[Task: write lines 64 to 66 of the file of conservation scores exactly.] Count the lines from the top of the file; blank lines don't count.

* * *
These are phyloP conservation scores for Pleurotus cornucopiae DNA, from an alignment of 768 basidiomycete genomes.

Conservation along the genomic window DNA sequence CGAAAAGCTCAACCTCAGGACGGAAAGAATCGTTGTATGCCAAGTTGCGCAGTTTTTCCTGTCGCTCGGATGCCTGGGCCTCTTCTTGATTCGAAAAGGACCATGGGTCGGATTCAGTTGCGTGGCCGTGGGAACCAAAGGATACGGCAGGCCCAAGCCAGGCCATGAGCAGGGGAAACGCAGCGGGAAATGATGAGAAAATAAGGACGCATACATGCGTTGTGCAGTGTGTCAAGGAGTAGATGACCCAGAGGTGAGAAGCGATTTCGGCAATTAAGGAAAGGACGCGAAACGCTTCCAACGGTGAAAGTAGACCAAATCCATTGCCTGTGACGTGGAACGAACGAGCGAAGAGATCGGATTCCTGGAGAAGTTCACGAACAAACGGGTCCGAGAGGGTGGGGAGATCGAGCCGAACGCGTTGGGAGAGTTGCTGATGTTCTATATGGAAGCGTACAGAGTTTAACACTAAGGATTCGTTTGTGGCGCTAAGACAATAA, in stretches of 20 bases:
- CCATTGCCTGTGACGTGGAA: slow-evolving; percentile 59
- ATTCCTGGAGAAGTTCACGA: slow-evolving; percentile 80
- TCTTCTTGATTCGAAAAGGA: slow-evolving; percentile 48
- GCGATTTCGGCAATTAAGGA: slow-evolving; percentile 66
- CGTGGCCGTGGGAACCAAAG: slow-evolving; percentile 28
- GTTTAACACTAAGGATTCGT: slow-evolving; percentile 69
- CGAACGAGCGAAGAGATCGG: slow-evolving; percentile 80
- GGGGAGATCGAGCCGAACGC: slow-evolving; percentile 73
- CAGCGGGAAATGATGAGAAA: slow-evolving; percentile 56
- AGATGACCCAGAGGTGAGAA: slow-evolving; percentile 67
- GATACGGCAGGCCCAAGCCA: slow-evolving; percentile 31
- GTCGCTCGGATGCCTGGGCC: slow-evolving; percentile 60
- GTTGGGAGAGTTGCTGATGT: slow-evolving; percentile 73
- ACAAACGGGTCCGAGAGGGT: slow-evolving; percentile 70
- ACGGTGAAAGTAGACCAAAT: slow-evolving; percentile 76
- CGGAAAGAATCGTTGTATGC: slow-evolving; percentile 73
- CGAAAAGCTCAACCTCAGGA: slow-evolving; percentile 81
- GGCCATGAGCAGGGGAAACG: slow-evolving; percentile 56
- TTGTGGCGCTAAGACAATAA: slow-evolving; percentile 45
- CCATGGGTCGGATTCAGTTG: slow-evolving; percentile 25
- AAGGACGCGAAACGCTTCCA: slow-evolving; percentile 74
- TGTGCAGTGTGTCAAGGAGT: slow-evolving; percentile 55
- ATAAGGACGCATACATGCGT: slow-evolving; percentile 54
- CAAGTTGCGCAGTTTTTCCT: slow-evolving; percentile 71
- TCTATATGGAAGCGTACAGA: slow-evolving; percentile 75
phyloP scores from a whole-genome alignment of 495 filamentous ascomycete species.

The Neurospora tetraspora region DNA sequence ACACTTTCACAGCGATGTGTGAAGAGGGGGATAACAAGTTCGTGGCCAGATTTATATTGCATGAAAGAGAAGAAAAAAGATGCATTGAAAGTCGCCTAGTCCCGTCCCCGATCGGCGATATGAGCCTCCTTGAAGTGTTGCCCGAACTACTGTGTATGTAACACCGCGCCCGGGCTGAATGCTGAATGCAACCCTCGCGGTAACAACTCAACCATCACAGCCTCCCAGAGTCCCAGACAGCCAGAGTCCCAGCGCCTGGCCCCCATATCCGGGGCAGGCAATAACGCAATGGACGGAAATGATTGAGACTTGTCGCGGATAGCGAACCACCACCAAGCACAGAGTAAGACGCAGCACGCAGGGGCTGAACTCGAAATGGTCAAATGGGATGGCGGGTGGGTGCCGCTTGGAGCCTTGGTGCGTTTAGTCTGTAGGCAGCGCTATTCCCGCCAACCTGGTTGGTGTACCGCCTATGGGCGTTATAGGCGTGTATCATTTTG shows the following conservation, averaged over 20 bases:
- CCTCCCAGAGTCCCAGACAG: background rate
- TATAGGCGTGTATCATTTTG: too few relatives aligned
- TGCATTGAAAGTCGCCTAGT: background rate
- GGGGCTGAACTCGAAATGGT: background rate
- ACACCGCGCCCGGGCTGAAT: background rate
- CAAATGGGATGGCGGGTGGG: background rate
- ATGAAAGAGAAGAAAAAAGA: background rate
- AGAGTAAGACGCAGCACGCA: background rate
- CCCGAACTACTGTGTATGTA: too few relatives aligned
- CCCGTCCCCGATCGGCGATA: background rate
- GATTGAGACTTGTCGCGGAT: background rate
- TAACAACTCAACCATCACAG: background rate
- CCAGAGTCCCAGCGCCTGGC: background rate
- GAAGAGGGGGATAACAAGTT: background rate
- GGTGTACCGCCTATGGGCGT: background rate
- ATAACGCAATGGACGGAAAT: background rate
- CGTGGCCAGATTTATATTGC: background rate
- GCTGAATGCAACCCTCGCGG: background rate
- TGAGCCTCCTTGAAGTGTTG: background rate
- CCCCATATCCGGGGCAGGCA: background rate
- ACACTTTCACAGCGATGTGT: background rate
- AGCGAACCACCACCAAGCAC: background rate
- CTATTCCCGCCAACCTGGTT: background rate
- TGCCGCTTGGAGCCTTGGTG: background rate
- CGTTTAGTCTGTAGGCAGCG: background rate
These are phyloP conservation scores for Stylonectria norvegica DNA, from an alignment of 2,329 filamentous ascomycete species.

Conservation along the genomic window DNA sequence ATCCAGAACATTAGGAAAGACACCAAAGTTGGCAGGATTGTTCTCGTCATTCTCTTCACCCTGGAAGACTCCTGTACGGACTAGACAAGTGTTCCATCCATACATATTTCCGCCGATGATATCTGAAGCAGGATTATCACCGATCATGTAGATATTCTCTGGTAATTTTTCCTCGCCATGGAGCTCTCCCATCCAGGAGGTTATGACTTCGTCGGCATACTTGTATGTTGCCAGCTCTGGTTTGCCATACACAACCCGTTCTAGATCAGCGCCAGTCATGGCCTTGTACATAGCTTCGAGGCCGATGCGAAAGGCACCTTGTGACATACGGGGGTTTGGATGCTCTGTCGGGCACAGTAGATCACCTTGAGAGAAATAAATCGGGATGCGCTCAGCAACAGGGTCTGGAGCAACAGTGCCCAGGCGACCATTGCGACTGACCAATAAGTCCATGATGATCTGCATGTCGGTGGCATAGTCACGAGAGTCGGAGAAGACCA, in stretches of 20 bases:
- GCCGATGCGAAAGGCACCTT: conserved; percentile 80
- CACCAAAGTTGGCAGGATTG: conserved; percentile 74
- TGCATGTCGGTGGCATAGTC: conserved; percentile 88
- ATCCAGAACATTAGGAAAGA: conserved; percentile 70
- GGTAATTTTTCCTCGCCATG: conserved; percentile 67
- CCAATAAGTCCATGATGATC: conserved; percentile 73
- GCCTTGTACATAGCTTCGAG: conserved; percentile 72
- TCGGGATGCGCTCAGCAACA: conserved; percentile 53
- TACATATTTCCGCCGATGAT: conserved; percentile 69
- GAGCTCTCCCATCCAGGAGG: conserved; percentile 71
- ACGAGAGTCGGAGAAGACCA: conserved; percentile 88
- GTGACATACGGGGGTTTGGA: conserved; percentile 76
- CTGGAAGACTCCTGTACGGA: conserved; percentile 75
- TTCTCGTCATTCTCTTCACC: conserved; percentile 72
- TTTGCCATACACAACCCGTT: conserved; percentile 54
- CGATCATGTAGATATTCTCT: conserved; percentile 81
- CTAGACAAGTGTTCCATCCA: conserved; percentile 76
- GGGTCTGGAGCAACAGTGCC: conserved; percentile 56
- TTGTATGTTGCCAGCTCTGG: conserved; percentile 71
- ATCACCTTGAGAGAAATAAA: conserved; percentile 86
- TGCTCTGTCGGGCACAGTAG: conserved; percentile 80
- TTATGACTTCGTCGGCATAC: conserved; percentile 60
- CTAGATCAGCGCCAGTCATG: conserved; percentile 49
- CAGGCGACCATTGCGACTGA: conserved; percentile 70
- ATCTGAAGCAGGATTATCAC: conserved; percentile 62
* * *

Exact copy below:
- TCGGGATGCGCTCAGCAACA: conserved; percentile 53
- TACATATTTCCGCCGATGAT: conserved; percentile 69
- GAGCTCTCCCATCCAGGAGG: conserved; percentile 71